Festival Watch, Sundance 2015: Discovering What's Next

Sundance Institution

Beyond the festival’s boldface names lies the chance to uncover new talent.

Trying to see everything at Sundance is an understandable, yet impossible impulse—the vagaries of Park City’s shuttle buses preclude it. But among all the hype and excitement over the big-name stars and indie stalwarts, it can be too easy to forget that Sundance should be as much about discovery as catching the latest Noah Baumbach film. Yes, the carpets and celebrity Q&As are fun, but if you focus only on those, you’ll have missed something essential to the festival’s DNA: young blood.

Marielle Heller’s debut film The Diary of a Teenage Girl falls squarely in that category. An adaptation of Phoebe Gloeckner’s 2002 novel of the same name, Heller’s film feels quintessentially Sundance without falling into the sand trap of indie ennui. The teenage girl in this case is Minnie Goetze (an endlessly engaging Bel Powley) whose sexual awakening just happens to involve sleeping with her careless mother’s hippie boyfriend—Kristen Wiig and Alexander Skarsgard, respectively. On the Park City shuttle buses, this film quickly earned a reputation as the “sleeping with Alexander Skarsgard” movie. Accurate, yes: There are plentiful scenes of the actor wearing little other than his charismatic smile. But that quip belies the engaging new creative voice Heller offers. Diary beautifully evokes the childlike hedonism of the Castro in 1976 San Francisco with muted, soft focus and delights in its offhand humanity. As ill advised as Minnie’s adventures are, Heller avoids scorn, instead inviting the audience into a sweet chaos, ready to implode at any minute. Believe me, “sleeping with Alexander Skarsgard” doesn’t rank high on my bucket list, but in Heller’s hands even I feel the butterflies that flutter in Minnie’s stomach as she exuberantly falls down the rabbit hole of her own naiveté. Even better, the sexual tryst doesn’t overwhelm the characters’ dynamics; instead it provides a dramatic spine on which to hang Heller’s insights and observations. (Frankly, the teenage boy version of me would’ve avoided a lot of heartache if he could’ve seen this movie.)

Of course, for those who really want to check out the bleeding edge of new talents fashioning the future of film on a shoestring budget, Sundance’s Next category provides the doorway. I got into a debate with a fellow journalist about what exactly qualifies a film as Next: when it started, Next typically gave a break to new filmmakers scrapping together their first feature with no money and tons of guts. But these days, it can be hard for even established directors to rustle up the kind of budgets required for traditional shoots. Take Chilean filmmaker Sebastian Silva: His first film The Maid actually received a Golden Globe nomination and he had two films in Sundance two years ago—the eccentrically beautiful Crystal Fairy and the disturbing Magic, Magic. This year he’s back in the Next category with another down and dirty digital feature called Nasty Baby, a mind bender that you might mistake for a potpourri of indie clichés if you didn’t know the acuity of Silva’s eye for human behavior or the deviousness of his intentions. Nasty Baby starts out with a post-racial gay couple in Brooklyn (an effectively restrained Tunde Adebimpe and Silva himself, the antic counterweight) trying to conceive a baby with their scooter-riding nurse friend, played by Kristen Wiig (again) in her unplugged funny woman mode. At first it seems like just another slice of post-Obama Brooklyn life, until the Bishop, a not-quite-there neighbor who annoys the Brownstone gentrifiers, refuses stay on the edge of the story. The film rolls leisurely along these tracks for quite a while before the accumulation of unnerving incidents hits a tipping point, literally flipping over the table of audience expectations and going for the jugular. If you’re not used to Silva, it can be a hard experience; but if you can appreciate his ability, you can appreciate how his unique form of parody insinuates time bombs in our most complacent social-cultural assumptions.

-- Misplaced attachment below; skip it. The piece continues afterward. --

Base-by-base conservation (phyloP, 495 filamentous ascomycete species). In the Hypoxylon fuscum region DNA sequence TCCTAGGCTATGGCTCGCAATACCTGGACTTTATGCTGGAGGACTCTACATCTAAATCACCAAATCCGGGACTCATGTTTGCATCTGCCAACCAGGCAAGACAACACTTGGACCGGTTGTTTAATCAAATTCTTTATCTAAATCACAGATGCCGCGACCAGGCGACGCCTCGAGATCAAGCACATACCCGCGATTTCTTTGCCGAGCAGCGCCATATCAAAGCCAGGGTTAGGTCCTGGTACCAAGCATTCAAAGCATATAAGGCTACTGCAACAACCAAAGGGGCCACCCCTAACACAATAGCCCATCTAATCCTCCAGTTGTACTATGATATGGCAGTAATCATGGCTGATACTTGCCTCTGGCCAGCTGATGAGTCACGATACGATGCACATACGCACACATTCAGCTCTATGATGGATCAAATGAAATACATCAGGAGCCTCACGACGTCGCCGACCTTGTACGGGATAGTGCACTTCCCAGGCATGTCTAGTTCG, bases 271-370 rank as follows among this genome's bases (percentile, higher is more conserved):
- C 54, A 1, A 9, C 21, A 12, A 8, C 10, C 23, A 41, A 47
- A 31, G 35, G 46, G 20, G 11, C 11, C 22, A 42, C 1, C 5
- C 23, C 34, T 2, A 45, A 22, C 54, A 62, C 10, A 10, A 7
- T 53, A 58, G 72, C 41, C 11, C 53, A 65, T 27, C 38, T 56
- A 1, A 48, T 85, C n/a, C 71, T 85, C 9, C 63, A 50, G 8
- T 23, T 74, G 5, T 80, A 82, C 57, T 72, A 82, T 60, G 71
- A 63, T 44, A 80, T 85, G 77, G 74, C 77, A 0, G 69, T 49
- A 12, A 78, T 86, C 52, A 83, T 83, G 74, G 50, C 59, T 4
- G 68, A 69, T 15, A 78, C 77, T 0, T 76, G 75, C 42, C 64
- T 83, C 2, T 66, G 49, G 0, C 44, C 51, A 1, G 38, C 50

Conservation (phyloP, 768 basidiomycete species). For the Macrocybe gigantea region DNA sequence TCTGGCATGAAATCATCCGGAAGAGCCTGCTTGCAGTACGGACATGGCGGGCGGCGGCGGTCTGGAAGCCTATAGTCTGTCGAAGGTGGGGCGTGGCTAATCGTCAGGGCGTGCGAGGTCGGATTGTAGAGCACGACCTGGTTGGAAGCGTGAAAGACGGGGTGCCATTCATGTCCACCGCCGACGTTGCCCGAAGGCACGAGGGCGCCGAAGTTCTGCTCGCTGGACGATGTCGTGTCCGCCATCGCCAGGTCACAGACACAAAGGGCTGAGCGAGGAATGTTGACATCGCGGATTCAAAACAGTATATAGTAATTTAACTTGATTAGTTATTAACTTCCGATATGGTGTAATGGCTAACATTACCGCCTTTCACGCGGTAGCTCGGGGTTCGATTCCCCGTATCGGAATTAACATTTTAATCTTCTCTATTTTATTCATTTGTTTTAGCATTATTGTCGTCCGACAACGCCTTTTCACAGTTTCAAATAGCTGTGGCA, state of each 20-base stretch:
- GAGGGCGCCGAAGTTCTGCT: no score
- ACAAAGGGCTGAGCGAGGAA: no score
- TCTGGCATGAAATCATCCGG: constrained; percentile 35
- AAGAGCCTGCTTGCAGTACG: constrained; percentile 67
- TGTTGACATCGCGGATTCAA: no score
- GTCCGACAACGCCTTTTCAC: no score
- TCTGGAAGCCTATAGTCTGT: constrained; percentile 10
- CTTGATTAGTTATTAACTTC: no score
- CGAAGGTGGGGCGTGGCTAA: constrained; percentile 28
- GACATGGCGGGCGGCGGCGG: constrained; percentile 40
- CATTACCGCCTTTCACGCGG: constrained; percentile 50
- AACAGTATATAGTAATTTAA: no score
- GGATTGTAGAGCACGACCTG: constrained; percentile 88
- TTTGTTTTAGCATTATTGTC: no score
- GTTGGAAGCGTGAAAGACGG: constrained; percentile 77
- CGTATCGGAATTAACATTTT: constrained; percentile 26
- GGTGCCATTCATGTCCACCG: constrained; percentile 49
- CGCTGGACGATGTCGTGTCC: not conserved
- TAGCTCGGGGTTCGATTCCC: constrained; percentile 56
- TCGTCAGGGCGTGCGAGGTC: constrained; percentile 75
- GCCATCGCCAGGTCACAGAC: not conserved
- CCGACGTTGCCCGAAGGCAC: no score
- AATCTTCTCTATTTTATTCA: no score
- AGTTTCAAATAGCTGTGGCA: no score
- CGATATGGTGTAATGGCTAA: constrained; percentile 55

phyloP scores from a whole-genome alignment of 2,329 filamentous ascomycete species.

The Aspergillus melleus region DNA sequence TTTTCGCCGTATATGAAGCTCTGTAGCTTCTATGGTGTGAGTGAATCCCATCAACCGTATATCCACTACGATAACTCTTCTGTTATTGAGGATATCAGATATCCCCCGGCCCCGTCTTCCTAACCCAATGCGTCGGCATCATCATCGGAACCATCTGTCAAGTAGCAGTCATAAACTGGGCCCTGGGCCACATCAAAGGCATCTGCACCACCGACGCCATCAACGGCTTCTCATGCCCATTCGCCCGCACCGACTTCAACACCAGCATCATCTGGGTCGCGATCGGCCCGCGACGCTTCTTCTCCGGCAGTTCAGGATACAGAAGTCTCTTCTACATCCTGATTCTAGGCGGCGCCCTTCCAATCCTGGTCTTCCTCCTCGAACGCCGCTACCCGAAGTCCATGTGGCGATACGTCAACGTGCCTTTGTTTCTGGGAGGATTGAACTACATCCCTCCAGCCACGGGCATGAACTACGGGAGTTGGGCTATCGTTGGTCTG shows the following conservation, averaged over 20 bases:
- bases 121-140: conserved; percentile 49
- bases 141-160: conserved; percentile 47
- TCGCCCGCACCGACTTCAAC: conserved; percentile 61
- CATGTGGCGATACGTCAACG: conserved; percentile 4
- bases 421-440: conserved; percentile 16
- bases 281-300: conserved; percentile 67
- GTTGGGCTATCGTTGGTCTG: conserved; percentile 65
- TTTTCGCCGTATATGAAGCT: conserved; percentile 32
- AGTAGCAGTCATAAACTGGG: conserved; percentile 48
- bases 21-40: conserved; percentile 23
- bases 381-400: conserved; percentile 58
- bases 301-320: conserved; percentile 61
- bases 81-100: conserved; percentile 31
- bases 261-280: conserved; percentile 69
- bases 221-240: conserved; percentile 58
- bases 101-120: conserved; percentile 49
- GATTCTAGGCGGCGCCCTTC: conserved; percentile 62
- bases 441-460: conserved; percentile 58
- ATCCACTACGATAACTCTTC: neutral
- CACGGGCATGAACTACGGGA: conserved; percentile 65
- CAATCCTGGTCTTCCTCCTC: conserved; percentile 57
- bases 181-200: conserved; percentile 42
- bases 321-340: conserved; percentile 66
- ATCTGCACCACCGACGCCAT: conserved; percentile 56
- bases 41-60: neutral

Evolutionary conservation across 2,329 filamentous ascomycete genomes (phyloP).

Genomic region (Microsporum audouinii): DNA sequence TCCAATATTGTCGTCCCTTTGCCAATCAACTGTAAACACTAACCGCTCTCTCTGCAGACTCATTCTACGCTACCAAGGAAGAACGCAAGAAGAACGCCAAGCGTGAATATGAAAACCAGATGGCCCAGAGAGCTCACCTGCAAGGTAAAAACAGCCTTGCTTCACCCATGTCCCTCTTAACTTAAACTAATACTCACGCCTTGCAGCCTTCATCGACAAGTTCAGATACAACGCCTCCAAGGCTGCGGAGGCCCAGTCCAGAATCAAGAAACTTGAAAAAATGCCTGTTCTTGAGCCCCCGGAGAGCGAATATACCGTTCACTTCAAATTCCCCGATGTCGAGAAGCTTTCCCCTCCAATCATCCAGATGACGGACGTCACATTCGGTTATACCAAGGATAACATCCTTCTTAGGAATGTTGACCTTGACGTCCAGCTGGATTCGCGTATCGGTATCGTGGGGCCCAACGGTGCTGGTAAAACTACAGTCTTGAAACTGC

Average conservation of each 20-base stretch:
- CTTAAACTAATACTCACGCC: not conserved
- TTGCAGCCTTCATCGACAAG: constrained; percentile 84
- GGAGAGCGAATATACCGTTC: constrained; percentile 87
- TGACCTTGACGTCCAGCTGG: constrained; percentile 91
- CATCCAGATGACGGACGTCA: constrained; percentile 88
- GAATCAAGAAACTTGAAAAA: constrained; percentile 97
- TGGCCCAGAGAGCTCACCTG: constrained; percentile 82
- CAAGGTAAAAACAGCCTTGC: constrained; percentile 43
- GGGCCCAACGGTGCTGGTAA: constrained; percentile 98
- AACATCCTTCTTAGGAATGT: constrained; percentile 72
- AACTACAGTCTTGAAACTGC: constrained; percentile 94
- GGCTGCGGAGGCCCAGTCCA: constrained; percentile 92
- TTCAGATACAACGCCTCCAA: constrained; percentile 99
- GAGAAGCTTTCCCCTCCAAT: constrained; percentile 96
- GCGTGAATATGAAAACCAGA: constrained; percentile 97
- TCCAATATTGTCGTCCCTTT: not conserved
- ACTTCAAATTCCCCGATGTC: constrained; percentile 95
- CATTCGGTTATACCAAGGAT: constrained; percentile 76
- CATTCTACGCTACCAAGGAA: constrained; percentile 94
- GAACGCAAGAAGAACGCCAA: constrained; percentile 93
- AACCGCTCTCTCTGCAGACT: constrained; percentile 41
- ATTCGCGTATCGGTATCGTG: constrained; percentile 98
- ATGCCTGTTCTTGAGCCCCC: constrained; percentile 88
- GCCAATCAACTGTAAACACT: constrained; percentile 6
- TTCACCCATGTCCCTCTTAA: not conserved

Finally, the Next film that had everyone giggling with delight at its sheer manic brio was Sean Baker’s Tangerine, an uproarious look at the lives of two transgender prostitutes working the seedy stretches of Hollywood’s Santa Monica Boulevard. If you make your home in L.A., you know that stretch of road well and will marvel at how perfectly Baker captures its vibe without condescending to Alexandra and Sin Dee, his gender-bending heroines (or is it heroes?). Even if you don’t, Tangerine invites you into its unique sub-culture and lets us laugh with its protagonists—but not at them. As Sin Dee marches up and down the street looking for the “actual” woman who stole her man, Alexandra in tow handing out fliers for her Christmas Eve concert, you will also find yourself moved by the consolations of friendship in even the most hardscrabble of margins. In fact, you might even forget the fact that has become the movie’s calling card: It was shot almost entirely on an iPhone 5s. As Next proves, these days, you can perform wonders on even a shoestring.

For more from Sundance 2015:

Read a review of James Ponsaldt’s The End of the Tour »
Read a review of Laura Gabbert’s City of Gold and other documentaries from the festival »